In the mire of my own psychic confusion, I was attracted to Hillman’s insistence that we need to be in the dark, and stay with what presents itself to us in our suffering and ask what it wants from us, rather than the more common insistence that we make the pain go away, that we fix it, whether with drugs, or by refusing our emotions and the seeming helplessness of our situation.
The insistence that we shouldn’t be broken in our very broken world should in and of itself be an idea for us to challenge.
Hillman was both masterful and poetic with language and understood that we live by the metaphors that have us in their grip and that it is our language, habits, lack of reflection and a false dichotomy between reality and imagination that keep us stuck and cursed by the literalizing and concretizing of our ideas and notions of both ourselves and the world we inhabit.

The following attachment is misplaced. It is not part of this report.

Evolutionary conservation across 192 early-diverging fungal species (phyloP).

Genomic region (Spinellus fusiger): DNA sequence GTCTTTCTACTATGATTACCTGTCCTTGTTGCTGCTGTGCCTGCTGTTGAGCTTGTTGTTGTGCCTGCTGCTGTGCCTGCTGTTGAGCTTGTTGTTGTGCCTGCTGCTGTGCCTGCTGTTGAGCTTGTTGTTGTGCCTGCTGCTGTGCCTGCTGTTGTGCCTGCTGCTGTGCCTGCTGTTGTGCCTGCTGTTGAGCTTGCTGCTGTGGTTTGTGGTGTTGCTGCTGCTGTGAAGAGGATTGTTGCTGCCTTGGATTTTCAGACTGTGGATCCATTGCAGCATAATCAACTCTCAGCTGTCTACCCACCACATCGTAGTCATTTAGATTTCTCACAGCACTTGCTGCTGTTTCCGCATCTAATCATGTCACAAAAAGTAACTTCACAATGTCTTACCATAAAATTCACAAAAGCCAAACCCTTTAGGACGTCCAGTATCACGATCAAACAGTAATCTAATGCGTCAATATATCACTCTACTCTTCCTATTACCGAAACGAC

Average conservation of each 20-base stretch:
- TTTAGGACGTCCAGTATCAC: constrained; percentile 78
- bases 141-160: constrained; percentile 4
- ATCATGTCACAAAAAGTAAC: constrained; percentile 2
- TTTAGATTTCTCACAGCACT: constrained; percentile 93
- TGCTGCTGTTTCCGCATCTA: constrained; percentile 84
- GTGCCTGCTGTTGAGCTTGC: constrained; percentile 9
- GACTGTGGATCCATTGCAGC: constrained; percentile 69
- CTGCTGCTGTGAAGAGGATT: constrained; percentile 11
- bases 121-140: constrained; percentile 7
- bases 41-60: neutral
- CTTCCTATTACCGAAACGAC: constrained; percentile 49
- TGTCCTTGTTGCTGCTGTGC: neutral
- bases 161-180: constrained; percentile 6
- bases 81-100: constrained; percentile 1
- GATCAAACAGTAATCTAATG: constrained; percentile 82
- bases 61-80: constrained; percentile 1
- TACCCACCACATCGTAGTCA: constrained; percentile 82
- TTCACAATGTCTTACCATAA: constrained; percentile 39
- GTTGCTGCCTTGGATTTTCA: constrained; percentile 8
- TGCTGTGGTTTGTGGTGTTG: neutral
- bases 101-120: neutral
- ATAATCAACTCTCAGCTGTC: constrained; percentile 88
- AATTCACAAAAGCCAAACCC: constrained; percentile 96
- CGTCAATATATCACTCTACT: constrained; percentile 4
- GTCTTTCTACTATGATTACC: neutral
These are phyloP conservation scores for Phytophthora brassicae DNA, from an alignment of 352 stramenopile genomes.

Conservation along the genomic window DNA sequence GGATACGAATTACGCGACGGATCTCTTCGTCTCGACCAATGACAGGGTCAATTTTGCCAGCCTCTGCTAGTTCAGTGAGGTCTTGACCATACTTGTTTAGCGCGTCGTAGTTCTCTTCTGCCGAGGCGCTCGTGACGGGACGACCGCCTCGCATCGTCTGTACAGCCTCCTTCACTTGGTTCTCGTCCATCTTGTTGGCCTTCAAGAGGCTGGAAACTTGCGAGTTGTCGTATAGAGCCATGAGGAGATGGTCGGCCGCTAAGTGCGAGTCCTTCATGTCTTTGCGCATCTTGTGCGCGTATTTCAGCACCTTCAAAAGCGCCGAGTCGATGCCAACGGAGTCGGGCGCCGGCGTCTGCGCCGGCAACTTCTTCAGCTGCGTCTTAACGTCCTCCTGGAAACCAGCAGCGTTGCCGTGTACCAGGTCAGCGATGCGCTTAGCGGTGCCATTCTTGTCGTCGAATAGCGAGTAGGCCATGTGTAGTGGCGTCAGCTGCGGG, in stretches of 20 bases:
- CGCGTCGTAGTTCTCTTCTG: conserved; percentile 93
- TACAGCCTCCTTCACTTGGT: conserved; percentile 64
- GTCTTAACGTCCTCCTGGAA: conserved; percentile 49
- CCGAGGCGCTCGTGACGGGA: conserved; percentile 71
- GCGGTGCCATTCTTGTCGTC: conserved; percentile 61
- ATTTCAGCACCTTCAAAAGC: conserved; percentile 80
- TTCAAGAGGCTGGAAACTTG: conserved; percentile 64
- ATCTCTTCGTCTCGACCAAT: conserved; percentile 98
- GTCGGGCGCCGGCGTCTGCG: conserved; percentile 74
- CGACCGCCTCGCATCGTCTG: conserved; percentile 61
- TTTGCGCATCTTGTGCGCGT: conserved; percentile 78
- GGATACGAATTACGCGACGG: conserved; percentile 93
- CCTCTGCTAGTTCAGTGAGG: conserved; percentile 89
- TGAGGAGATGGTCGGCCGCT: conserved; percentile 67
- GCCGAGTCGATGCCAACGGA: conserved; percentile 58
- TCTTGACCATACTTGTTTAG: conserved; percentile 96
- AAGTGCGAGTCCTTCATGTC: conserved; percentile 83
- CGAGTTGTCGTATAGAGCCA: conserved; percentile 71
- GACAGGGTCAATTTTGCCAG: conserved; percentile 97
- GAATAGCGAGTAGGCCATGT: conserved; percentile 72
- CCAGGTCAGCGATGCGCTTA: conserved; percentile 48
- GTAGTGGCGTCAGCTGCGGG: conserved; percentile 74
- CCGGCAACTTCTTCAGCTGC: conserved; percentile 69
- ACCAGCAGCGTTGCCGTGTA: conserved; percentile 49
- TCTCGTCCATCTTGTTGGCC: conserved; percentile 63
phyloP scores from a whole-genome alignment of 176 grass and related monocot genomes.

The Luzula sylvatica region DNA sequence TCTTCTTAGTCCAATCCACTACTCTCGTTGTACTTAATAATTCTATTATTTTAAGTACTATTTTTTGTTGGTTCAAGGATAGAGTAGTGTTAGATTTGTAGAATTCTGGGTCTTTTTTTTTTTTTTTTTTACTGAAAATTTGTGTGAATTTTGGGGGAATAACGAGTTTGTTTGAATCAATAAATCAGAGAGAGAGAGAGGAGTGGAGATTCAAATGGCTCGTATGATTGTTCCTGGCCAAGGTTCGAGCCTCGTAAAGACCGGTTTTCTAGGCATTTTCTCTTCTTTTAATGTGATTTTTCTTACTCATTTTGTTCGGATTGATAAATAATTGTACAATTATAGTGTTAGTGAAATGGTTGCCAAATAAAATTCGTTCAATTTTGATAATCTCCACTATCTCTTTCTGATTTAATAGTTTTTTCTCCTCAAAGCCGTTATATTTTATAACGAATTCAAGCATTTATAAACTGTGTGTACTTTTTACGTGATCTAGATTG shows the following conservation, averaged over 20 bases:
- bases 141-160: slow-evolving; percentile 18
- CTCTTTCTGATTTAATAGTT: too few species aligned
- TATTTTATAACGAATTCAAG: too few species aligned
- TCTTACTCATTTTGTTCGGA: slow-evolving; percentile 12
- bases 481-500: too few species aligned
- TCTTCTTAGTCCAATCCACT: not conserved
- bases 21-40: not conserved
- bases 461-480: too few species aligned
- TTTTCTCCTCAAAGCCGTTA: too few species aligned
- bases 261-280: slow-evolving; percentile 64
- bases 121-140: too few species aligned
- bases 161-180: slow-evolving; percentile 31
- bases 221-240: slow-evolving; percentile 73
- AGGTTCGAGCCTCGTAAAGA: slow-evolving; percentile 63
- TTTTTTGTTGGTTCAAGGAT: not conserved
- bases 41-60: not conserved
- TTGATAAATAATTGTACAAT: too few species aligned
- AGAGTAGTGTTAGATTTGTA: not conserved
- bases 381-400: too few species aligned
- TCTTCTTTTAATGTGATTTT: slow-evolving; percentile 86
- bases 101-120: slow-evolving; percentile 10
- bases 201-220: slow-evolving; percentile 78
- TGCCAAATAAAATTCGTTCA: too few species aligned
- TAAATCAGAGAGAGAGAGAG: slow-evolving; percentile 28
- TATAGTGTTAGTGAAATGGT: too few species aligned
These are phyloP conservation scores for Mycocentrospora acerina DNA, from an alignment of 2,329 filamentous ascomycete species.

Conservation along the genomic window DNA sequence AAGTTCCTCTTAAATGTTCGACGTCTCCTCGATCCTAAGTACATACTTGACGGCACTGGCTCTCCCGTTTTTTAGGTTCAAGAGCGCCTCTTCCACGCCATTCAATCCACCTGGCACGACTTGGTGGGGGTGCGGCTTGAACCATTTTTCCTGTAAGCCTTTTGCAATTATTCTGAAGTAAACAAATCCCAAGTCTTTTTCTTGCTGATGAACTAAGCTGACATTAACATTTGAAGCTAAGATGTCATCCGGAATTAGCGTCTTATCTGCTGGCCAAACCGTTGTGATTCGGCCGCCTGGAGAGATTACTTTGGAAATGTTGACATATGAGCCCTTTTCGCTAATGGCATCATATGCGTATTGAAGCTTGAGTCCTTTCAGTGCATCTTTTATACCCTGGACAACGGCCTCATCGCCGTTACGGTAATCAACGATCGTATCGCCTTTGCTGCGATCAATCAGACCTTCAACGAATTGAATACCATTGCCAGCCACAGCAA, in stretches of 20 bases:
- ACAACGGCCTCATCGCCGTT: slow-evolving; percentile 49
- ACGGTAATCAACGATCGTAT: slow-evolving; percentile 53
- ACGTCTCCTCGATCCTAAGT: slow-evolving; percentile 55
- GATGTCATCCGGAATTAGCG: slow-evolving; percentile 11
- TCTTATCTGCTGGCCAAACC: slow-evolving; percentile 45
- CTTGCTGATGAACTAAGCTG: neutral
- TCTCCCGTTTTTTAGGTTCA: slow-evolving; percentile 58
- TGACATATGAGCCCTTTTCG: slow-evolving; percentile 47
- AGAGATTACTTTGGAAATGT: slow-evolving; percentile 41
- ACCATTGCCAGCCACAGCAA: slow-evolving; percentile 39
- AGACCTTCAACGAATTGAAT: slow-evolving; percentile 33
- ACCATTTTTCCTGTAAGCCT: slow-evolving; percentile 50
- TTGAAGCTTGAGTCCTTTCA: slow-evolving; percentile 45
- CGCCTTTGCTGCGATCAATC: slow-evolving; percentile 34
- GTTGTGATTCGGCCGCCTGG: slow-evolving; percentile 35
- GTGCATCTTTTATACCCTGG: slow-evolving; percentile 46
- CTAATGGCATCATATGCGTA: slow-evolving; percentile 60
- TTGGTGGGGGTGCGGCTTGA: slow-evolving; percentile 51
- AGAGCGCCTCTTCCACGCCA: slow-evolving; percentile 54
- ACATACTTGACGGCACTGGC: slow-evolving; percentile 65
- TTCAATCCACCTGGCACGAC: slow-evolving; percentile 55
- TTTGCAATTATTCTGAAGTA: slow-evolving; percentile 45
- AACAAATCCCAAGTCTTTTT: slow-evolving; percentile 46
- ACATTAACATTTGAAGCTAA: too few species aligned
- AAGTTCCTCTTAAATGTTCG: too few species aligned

His 1997 book, The Soul’s Code, In Search of Character and Calling, would become his biggest seller, and even landed him an interview on Oprah’s show. By far his easiest read, written for a wider audience while still capturing the essence of his ideas and reflections on where we go wrong with how we understand ourselves and our culture.
My life’s journey has moved me some distance from a crazier time in my life when it seemed I had to unravel a bit before a gradual reassembling. I still greatly admire Hillman even when I find myself in disagreement with some of what he says. I’ll leave those disagreements for another post, another day.